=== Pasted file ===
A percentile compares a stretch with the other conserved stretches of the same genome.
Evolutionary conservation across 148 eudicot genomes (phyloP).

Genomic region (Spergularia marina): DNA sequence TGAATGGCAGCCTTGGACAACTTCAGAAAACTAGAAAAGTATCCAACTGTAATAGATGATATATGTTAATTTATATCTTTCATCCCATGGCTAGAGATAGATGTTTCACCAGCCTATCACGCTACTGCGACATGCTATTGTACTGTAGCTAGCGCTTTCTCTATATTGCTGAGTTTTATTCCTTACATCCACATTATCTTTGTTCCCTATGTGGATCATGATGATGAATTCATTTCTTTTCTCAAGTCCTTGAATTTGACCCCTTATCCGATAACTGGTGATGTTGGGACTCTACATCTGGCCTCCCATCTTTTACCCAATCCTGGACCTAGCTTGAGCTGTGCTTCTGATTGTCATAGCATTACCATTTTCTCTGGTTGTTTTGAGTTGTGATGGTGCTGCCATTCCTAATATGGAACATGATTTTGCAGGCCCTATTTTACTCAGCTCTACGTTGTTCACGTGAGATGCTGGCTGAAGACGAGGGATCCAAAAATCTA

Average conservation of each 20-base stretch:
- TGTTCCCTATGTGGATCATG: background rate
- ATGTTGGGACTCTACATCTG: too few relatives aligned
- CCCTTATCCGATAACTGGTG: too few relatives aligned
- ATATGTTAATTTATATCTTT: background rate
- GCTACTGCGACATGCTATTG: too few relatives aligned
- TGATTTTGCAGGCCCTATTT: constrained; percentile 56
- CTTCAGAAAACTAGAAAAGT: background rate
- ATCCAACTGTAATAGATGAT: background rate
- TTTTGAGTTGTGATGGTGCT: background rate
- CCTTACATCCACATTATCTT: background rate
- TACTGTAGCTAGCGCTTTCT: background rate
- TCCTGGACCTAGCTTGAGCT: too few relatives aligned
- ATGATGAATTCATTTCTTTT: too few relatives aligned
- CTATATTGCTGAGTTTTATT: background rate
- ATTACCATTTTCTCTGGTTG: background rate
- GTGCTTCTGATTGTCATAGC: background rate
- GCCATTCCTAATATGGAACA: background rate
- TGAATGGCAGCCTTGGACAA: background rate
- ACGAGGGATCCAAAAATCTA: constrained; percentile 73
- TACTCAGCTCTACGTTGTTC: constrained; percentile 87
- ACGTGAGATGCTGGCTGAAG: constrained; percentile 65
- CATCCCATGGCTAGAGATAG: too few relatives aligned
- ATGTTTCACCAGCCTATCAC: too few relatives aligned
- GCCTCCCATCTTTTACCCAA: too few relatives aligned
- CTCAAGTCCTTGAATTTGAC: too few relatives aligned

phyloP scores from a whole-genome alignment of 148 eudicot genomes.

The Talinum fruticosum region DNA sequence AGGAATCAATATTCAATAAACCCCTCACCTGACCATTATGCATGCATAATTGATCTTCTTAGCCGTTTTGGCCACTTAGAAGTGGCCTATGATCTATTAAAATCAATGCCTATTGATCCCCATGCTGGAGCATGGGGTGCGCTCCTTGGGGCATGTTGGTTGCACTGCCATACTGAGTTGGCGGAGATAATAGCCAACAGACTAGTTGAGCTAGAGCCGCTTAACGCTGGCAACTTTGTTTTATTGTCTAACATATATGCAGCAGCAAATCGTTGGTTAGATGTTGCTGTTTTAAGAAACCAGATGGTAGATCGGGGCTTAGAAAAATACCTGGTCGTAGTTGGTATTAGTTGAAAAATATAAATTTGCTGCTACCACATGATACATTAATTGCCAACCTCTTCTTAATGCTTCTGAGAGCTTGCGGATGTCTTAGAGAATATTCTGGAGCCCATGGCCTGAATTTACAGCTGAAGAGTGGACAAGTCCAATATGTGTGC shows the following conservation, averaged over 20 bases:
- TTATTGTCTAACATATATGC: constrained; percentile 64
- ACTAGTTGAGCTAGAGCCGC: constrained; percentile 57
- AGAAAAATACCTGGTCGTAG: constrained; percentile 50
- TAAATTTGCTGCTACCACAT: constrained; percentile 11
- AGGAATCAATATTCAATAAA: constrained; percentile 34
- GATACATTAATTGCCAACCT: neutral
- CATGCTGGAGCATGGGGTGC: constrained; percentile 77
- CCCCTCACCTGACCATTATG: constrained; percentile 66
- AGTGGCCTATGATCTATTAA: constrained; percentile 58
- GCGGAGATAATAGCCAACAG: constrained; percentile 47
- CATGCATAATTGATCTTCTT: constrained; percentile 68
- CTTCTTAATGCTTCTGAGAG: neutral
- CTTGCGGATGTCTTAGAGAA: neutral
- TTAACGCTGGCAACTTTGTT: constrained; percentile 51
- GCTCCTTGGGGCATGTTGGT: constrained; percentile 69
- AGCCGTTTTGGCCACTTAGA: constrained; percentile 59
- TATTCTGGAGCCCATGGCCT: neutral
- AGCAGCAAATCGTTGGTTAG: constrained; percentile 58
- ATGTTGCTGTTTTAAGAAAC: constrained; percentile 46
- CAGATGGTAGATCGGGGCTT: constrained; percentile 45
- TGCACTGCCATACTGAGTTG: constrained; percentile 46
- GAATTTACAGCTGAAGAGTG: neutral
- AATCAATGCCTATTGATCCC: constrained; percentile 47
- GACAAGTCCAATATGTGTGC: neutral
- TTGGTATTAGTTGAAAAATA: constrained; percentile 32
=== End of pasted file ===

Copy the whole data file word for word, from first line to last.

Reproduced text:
A percentile compares a stretch with the other conserved stretches of the same genome.
Evolutionary conservation across 148 eudicot genomes (phyloP).

Genomic region (Spergularia marina): DNA sequence TGAATGGCAGCCTTGGACAACTTCAGAAAACTAGAAAAGTATCCAACTGTAATAGATGATATATGTTAATTTATATCTTTCATCCCATGGCTAGAGATAGATGTTTCACCAGCCTATCACGCTACTGCGACATGCTATTGTACTGTAGCTAGCGCTTTCTCTATATTGCTGAGTTTTATTCCTTACATCCACATTATCTTTGTTCCCTATGTGGATCATGATGATGAATTCATTTCTTTTCTCAAGTCCTTGAATTTGACCCCTTATCCGATAACTGGTGATGTTGGGACTCTACATCTGGCCTCCCATCTTTTACCCAATCCTGGACCTAGCTTGAGCTGTGCTTCTGATTGTCATAGCATTACCATTTTCTCTGGTTGTTTTGAGTTGTGATGGTGCTGCCATTCCTAATATGGAACATGATTTTGCAGGCCCTATTTTACTCAGCTCTACGTTGTTCACGTGAGATGCTGGCTGAAGACGAGGGATCCAAAAATCTA

Average conservation of each 20-base stretch:
- TGTTCCCTATGTGGATCATG: background rate
- ATGTTGGGACTCTACATCTG: too few relatives aligned
- CCCTTATCCGATAACTGGTG: too few relatives aligned
- ATATGTTAATTTATATCTTT: background rate
- GCTACTGCGACATGCTATTG: too few relatives aligned
- TGATTTTGCAGGCCCTATTT: constrained; percentile 56
- CTTCAGAAAACTAGAAAAGT: background rate
- ATCCAACTGTAATAGATGAT: background rate
- TTTTGAGTTGTGATGGTGCT: background rate
- CCTTACATCCACATTATCTT: background rate
- TACTGTAGCTAGCGCTTTCT: background rate
- TCCTGGACCTAGCTTGAGCT: too few relatives aligned
- ATGATGAATTCATTTCTTTT: too few relatives aligned
- CTATATTGCTGAGTTTTATT: background rate
- ATTACCATTTTCTCTGGTTG: background rate
- GTGCTTCTGATTGTCATAGC: background rate
- GCCATTCCTAATATGGAACA: background rate
- TGAATGGCAGCCTTGGACAA: background rate
- ACGAGGGATCCAAAAATCTA: constrained; percentile 73
- TACTCAGCTCTACGTTGTTC: constrained; percentile 87
- ACGTGAGATGCTGGCTGAAG: constrained; percentile 65
- CATCCCATGGCTAGAGATAG: too few relatives aligned
- ATGTTTCACCAGCCTATCAC: too few relatives aligned
- GCCTCCCATCTTTTACCCAA: too few relatives aligned
- CTCAAGTCCTTGAATTTGAC: too few relatives aligned

phyloP scores from a whole-genome alignment of 148 eudicot genomes.

The Talinum fruticosum region DNA sequence AGGAATCAATATTCAATAAACCCCTCACCTGACCATTATGCATGCATAATTGATCTTCTTAGCCGTTTTGGCCACTTAGAAGTGGCCTATGATCTATTAAAATCAATGCCTATTGATCCCCATGCTGGAGCATGGGGTGCGCTCCTTGGGGCATGTTGGTTGCACTGCCATACTGAGTTGGCGGAGATAATAGCCAACAGACTAGTTGAGCTAGAGCCGCTTAACGCTGGCAACTTTGTTTTATTGTCTAACATATATGCAGCAGCAAATCGTTGGTTAGATGTTGCTGTTTTAAGAAACCAGATGGTAGATCGGGGCTTAGAAAAATACCTGGTCGTAGTTGGTATTAGTTGAAAAATATAAATTTGCTGCTACCACATGATACATTAATTGCCAACCTCTTCTTAATGCTTCTGAGAGCTTGCGGATGTCTTAGAGAATATTCTGGAGCCCATGGCCTGAATTTACAGCTGAAGAGTGGACAAGTCCAATATGTGTGC shows the following conservation, averaged over 20 bases:
- TTATTGTCTAACATATATGC: constrained; percentile 64
- ACTAGTTGAGCTAGAGCCGC: constrained; percentile 57
- AGAAAAATACCTGGTCGTAG: constrained; percentile 50
- TAAATTTGCTGCTACCACAT: constrained; percentile 11
- AGGAATCAATATTCAATAAA: constrained; percentile 34
- GATACATTAATTGCCAACCT: neutral
- CATGCTGGAGCATGGGGTGC: constrained; percentile 77
- CCCCTCACCTGACCATTATG: constrained; percentile 66
- AGTGGCCTATGATCTATTAA: constrained; percentile 58
- GCGGAGATAATAGCCAACAG: constrained; percentile 47
- CATGCATAATTGATCTTCTT: constrained; percentile 68
- CTTCTTAATGCTTCTGAGAG: neutral
- CTTGCGGATGTCTTAGAGAA: neutral
- TTAACGCTGGCAACTTTGTT: constrained; percentile 51
- GCTCCTTGGGGCATGTTGGT: constrained; percentile 69
- AGCCGTTTTGGCCACTTAGA: constrained; percentile 59
- TATTCTGGAGCCCATGGCCT: neutral
- AGCAGCAAATCGTTGGTTAG: constrained; percentile 58
- ATGTTGCTGTTTTAAGAAAC: constrained; percentile 46
- CAGATGGTAGATCGGGGCTT: constrained; percentile 45
- TGCACTGCCATACTGAGTTG: constrained; percentile 46
- GAATTTACAGCTGAAGAGTG: neutral
- AATCAATGCCTATTGATCCC: constrained; percentile 47
- GACAAGTCCAATATGTGTGC: neutral
- TTGGTATTAGTTGAAAAATA: constrained; percentile 32